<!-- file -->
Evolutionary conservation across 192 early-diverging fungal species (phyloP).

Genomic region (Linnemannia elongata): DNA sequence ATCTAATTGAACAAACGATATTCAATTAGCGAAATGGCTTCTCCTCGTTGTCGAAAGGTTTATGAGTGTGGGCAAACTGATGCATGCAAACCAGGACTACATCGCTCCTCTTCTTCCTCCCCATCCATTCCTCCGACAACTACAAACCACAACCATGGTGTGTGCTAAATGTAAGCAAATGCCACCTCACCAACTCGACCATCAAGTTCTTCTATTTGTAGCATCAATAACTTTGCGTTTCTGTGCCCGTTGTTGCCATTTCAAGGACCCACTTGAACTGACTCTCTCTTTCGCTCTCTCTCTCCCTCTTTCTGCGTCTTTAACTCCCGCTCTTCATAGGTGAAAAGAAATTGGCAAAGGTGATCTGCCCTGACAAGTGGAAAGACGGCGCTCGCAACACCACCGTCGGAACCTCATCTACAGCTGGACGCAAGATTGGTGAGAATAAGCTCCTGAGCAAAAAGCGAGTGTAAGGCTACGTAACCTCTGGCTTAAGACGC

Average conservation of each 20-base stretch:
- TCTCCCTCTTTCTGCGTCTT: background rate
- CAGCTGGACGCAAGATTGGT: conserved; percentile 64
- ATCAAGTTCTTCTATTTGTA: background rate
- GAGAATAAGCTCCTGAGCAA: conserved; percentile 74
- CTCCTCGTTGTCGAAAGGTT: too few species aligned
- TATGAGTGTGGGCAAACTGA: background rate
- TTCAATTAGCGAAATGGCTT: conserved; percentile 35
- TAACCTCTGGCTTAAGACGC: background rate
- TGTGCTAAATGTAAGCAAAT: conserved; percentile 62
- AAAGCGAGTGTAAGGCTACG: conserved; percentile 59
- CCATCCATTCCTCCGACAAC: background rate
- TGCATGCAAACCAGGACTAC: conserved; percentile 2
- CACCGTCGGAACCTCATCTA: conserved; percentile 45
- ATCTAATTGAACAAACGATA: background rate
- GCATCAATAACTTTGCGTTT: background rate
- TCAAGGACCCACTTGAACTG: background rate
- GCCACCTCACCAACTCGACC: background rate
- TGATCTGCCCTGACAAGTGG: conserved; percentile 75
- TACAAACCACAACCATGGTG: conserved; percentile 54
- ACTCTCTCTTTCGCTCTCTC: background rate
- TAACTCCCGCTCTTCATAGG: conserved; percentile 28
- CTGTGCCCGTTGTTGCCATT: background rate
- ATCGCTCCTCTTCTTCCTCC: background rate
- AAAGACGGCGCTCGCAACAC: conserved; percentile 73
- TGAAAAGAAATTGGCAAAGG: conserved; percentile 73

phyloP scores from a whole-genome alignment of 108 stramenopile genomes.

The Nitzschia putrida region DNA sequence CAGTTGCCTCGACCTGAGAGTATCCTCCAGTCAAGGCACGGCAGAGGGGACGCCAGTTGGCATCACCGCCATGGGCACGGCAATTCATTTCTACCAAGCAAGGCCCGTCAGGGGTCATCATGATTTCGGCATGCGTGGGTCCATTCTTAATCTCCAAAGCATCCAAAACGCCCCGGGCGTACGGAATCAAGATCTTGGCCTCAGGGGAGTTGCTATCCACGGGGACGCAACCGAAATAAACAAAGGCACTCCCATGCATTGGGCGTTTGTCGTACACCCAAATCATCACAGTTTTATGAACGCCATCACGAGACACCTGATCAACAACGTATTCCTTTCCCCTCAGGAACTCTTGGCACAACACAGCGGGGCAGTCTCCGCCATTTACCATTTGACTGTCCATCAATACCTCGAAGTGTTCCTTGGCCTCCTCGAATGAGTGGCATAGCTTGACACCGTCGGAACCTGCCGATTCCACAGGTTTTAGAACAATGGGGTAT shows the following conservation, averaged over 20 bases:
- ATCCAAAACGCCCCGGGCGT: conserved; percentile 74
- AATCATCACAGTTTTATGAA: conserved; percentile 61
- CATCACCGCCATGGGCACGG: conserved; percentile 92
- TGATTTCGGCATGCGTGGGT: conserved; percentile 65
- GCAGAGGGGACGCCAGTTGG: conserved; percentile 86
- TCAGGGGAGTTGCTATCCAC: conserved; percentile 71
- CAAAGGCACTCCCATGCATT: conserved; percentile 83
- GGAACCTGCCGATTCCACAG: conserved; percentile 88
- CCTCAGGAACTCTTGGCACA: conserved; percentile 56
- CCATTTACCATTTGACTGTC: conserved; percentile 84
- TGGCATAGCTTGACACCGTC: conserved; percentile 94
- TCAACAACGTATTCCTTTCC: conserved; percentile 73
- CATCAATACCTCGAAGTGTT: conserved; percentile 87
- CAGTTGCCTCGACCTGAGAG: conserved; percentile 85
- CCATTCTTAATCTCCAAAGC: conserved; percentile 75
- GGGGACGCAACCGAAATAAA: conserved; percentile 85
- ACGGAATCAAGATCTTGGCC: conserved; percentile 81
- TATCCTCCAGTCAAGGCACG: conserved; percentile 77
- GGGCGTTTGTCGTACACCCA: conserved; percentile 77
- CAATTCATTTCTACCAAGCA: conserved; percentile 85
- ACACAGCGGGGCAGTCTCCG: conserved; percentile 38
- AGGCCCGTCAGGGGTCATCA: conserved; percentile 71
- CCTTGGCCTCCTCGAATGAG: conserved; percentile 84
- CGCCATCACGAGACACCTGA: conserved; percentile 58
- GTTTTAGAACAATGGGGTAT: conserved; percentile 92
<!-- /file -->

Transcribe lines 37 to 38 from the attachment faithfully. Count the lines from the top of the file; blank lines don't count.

- CAAAGGCACTCCCATGCATT: conserved; percentile 83
- GGAACCTGCCGATTCCACAG: conserved; percentile 88